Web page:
(In some communities) few people speak English, meaning that they do not get any or enough information about their health. This issue affects my community because many people are getting severe sicknesses and do not know why, due to not enough resources written in their native language. For example, a while ago there was a fire in front of my apartment complex and many people did not know about it, causing children to go to school inhaling all the smoke. This made me feel upset because as I stated before only a few people knew about it, and there were people living inside the woods that were not aware of the fire. This impacted my community because the smoke was still lingering a while after the fire had been put out and that was all we were inhaling for almost two weeks.

- Fernanda Barrientos

Jakeline Cebrian

youth climate change

For a very long time, people have been talking about how climate change is becoming more prominent, yet nothing is being done. Generally, people either don’t care enough about it or just aren’t informed enough. My community, my family, me, we all are surrounded by oil and petroleum refineries and fires with unknown causes, yet it’s not like we are currently dying because of it, is it? I mean most people think that they won’t live long enough to see a true effect. They think that we will eventually leave this world and it will no longer be our problem. But then whose problem is it going to be? Eventually, someone will have to come up with something to fix a huge problem that could have been stopped before. A huge problem they didn’t even cause. Why should the people after us have to deal with something that they didn’t cause just because the true culprits didn’t do anything and now, they are gone? I understand that in our lifetime nothing extremely significant might happen, but what about the kids? What about the kids of our kids? Do they not deserve to live in a world where they don’t have to constantly worry about the side effects of just living?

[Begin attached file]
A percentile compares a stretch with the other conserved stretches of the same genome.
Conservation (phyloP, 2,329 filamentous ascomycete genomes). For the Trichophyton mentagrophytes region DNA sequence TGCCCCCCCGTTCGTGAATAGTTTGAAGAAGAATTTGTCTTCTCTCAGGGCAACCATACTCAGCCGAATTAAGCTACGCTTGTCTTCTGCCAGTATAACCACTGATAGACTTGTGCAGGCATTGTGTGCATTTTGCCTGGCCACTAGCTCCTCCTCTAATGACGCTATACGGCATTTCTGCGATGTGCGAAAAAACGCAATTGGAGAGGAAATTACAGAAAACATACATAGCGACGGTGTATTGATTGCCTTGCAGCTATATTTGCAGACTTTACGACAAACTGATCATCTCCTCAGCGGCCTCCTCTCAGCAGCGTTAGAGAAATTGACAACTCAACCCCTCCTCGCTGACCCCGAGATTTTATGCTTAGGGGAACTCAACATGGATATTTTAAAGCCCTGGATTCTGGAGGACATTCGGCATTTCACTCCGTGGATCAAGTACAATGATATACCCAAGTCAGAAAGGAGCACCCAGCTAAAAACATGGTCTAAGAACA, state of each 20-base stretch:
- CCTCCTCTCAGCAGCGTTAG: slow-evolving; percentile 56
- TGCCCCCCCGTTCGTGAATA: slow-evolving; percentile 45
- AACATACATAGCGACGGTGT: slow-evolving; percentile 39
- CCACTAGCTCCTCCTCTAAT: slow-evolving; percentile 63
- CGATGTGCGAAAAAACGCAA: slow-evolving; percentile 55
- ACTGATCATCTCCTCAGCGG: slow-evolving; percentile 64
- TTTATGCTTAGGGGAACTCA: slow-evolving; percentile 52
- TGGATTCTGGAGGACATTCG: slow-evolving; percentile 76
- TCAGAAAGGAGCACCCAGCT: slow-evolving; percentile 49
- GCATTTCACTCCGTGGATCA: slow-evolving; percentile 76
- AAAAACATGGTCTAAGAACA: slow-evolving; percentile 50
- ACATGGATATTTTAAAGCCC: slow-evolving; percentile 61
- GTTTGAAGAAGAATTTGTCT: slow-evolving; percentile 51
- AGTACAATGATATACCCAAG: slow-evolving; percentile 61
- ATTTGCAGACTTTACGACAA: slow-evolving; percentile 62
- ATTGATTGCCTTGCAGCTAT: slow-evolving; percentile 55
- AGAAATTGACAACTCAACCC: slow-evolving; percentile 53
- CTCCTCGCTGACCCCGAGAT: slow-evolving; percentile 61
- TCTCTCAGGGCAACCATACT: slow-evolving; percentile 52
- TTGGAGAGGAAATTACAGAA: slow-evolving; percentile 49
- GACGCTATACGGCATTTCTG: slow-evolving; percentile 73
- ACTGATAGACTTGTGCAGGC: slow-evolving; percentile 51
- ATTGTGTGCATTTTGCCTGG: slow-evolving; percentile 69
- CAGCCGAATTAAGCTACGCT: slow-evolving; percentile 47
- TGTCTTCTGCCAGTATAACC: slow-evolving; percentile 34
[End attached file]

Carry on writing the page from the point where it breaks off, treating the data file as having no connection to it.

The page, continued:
Climate change might seem very intimidating but even the simplest of changes can have a significant effect. Simply eating more plant-based foods will mean less greenhouse gas emissions, and less land needed so not as many trees will die. However, it is important that the government also takes action. They should easily be able to come up with something as simple as being stricter when it comes to flaring —the burning of gasses— and venting —the release of gasses. They could also continue to support scientists such as the ones studying more about geoengineering or the ones who are restlessly trying to find and use recent technology to prevent further damage.

In the end, although climate change is unfortunately irreversible as of right now, there is still the option of not letting it get any further.

- Jakeline Cebrian